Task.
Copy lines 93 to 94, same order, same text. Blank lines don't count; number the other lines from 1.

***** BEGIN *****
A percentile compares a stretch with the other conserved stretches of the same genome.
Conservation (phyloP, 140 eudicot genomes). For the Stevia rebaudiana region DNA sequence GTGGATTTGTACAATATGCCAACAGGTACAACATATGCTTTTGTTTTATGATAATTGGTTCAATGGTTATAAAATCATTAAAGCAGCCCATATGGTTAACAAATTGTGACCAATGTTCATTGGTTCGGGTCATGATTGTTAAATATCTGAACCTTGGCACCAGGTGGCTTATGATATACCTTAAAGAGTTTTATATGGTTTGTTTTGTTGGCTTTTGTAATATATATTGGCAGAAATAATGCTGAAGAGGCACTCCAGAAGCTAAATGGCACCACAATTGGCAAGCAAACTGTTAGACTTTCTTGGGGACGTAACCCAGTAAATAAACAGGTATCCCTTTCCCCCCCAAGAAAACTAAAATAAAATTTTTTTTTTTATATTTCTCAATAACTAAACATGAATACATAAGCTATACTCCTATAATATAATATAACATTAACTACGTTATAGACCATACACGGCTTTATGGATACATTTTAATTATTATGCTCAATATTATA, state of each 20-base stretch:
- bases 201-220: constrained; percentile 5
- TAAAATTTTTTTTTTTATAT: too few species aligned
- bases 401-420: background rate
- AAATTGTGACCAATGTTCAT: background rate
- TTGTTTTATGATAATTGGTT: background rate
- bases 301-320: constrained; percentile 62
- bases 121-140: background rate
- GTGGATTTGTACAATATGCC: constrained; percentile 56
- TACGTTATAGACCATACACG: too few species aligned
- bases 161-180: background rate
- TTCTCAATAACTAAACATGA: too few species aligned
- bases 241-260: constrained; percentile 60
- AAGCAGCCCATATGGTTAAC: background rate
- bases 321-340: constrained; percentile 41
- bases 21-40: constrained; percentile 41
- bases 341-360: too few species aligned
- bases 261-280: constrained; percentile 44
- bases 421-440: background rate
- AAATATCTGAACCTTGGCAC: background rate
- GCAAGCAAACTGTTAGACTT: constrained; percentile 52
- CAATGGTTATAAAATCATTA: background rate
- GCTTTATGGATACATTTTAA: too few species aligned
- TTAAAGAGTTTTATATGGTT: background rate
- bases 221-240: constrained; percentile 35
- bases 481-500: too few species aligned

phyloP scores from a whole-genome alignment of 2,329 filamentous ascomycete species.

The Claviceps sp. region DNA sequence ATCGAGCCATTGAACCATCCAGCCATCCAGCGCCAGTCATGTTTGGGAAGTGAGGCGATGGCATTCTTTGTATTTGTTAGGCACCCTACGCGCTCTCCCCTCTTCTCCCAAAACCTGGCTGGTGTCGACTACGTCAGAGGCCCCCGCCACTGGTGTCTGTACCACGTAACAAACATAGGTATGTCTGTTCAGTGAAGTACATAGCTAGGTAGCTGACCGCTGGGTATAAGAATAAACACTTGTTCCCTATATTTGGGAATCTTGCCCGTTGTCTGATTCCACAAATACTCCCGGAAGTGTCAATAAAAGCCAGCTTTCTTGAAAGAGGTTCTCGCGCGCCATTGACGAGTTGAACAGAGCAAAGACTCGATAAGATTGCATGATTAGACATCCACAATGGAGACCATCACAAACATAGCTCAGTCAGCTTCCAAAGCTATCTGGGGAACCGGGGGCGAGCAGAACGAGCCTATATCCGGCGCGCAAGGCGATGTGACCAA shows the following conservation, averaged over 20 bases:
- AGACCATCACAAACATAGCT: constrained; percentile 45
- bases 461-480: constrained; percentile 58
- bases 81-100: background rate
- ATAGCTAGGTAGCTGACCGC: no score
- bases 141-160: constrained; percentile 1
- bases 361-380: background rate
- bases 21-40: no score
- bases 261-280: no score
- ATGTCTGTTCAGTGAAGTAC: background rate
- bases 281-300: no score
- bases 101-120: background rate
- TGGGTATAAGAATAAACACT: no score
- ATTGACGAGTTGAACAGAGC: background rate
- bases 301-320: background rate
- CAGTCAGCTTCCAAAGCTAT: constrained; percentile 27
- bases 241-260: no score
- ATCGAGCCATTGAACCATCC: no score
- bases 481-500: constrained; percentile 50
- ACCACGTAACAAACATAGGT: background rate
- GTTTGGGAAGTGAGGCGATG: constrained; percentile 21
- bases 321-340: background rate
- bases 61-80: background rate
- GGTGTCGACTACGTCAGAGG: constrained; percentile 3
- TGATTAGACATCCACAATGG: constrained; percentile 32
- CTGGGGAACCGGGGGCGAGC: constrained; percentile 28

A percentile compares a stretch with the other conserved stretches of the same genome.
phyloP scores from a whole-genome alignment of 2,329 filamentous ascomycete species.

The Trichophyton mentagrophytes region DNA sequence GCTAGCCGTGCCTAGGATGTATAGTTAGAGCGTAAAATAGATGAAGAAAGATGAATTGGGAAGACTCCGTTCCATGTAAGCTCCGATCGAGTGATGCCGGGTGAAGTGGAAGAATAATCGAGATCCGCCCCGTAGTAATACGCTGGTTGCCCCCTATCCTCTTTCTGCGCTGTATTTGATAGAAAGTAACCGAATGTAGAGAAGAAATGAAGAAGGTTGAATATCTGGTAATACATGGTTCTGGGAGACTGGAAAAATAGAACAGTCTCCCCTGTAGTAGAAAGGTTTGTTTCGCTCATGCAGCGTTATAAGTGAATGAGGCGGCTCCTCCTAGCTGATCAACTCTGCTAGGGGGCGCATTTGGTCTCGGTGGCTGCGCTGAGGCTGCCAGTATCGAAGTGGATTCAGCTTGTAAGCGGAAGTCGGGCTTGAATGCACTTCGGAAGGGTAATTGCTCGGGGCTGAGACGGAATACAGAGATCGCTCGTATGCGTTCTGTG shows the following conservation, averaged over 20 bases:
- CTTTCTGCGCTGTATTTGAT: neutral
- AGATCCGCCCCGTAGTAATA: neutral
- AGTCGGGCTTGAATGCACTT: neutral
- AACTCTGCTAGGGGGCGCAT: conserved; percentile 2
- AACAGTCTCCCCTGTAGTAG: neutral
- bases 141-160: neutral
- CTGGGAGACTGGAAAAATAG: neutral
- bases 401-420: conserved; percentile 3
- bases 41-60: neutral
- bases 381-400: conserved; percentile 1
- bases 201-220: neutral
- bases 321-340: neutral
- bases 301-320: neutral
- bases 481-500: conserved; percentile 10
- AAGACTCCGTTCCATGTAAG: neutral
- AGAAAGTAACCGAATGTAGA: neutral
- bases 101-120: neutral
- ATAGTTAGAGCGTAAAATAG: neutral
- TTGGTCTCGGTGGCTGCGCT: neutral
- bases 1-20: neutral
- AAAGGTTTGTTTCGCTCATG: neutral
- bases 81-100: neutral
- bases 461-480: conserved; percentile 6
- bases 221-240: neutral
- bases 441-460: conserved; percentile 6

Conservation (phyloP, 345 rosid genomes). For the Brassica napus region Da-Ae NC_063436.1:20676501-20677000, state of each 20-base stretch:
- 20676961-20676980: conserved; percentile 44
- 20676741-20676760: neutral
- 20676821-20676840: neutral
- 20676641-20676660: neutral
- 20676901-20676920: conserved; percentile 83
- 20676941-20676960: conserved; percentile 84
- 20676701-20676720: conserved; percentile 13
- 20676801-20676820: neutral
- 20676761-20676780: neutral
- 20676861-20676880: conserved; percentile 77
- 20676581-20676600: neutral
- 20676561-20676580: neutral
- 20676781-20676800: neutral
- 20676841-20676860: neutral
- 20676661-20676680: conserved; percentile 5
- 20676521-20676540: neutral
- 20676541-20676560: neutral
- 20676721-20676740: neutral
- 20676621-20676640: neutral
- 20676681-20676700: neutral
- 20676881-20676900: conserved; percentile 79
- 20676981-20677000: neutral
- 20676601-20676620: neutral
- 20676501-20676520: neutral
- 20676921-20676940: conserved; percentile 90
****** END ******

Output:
- 20676861-20676880: conserved; percentile 77
- 20676581-20676600: neutral